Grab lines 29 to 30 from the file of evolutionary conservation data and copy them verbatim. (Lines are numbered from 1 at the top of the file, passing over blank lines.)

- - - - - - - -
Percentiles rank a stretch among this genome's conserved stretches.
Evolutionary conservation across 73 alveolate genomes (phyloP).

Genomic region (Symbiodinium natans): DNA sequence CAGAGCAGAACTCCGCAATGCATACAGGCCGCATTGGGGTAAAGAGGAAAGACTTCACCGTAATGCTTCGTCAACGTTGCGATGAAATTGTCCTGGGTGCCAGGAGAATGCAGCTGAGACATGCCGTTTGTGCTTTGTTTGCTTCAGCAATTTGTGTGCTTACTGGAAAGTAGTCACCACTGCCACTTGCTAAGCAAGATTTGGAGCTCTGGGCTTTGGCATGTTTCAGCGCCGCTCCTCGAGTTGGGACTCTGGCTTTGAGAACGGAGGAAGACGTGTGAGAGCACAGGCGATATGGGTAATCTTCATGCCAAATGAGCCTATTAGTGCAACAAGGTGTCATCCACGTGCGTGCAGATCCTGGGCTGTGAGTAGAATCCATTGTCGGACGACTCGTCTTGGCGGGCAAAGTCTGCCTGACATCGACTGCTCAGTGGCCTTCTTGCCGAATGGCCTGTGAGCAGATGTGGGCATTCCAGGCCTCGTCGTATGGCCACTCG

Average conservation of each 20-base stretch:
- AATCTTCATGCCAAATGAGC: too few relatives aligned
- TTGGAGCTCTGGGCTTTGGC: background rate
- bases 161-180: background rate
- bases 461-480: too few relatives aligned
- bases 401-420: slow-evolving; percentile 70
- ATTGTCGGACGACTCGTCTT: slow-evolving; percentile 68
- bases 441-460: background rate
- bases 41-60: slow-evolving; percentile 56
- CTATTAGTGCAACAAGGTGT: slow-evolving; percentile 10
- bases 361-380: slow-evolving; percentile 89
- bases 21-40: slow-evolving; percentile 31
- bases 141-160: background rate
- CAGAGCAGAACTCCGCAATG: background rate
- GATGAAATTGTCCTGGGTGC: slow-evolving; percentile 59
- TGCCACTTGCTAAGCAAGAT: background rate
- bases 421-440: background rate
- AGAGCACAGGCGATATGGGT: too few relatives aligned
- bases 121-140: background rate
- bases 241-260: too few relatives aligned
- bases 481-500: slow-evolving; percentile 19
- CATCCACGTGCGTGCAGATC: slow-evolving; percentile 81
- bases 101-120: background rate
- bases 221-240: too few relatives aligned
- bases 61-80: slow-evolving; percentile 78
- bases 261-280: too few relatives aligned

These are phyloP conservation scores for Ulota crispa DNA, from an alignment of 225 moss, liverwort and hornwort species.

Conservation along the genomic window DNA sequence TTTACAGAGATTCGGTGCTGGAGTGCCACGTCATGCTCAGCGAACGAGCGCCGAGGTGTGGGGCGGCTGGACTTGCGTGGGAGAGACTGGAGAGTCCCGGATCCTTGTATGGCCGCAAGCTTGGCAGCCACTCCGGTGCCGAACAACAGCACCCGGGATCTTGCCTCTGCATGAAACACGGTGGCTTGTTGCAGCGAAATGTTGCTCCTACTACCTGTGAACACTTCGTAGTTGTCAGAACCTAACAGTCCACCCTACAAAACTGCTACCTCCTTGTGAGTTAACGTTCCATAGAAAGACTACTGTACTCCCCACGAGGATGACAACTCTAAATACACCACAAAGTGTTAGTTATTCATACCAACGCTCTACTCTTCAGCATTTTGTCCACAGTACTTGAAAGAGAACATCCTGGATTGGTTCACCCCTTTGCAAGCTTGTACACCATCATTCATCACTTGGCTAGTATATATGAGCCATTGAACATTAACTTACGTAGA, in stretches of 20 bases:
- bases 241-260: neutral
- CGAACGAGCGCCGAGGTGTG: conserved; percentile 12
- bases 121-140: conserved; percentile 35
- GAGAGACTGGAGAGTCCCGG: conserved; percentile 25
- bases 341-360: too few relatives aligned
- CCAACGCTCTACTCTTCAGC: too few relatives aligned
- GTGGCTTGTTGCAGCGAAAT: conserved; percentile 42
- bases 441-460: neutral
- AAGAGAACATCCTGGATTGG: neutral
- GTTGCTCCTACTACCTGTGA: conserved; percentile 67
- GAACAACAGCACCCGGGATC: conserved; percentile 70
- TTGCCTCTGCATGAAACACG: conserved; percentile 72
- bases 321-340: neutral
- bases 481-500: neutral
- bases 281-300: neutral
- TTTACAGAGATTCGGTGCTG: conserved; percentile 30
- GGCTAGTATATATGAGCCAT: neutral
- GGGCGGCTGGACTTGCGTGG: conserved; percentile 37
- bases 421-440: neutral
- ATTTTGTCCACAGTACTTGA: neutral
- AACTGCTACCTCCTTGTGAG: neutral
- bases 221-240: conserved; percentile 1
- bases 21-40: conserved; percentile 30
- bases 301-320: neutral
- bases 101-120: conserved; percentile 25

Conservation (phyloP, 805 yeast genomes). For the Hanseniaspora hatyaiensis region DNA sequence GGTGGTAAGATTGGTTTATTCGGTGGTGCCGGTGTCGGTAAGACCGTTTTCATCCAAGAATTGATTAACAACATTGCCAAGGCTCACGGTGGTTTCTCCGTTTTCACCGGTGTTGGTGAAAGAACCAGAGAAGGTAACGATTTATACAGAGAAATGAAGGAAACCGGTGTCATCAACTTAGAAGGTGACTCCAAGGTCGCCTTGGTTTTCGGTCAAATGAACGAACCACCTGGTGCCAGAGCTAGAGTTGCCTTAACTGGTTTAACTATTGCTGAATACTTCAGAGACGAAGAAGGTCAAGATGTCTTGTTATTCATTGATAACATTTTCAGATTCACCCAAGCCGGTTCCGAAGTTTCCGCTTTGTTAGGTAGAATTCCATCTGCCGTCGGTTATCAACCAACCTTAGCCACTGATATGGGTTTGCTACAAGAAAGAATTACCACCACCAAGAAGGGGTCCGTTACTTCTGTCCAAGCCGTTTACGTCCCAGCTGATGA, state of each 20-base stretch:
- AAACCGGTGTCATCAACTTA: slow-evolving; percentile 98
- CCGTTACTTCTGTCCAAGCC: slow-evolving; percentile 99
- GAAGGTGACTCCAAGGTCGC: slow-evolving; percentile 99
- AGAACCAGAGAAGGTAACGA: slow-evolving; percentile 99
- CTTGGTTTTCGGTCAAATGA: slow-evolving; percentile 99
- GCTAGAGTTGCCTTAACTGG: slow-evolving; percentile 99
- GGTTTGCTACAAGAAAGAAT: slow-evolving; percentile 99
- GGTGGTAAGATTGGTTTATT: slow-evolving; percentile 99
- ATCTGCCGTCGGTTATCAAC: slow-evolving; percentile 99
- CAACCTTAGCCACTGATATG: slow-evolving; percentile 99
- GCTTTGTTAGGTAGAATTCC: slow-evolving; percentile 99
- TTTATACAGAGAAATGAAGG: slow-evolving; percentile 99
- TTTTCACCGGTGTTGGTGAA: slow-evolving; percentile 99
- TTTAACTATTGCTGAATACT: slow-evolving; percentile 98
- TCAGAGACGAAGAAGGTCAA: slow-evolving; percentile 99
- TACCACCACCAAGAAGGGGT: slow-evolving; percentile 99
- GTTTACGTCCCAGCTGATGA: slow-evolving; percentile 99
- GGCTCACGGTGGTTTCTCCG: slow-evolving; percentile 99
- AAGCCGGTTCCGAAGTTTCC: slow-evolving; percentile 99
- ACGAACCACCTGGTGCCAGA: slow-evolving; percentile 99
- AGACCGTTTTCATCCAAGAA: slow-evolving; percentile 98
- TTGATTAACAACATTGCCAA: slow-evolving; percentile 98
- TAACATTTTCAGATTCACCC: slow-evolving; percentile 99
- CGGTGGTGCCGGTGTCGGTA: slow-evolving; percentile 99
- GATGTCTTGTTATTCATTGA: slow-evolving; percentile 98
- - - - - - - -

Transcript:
- bases 261-280: too few relatives aligned

These are phyloP conservation scores for Ulota crispa DNA, from an alignment of 225 moss, liverwort and hornwort species.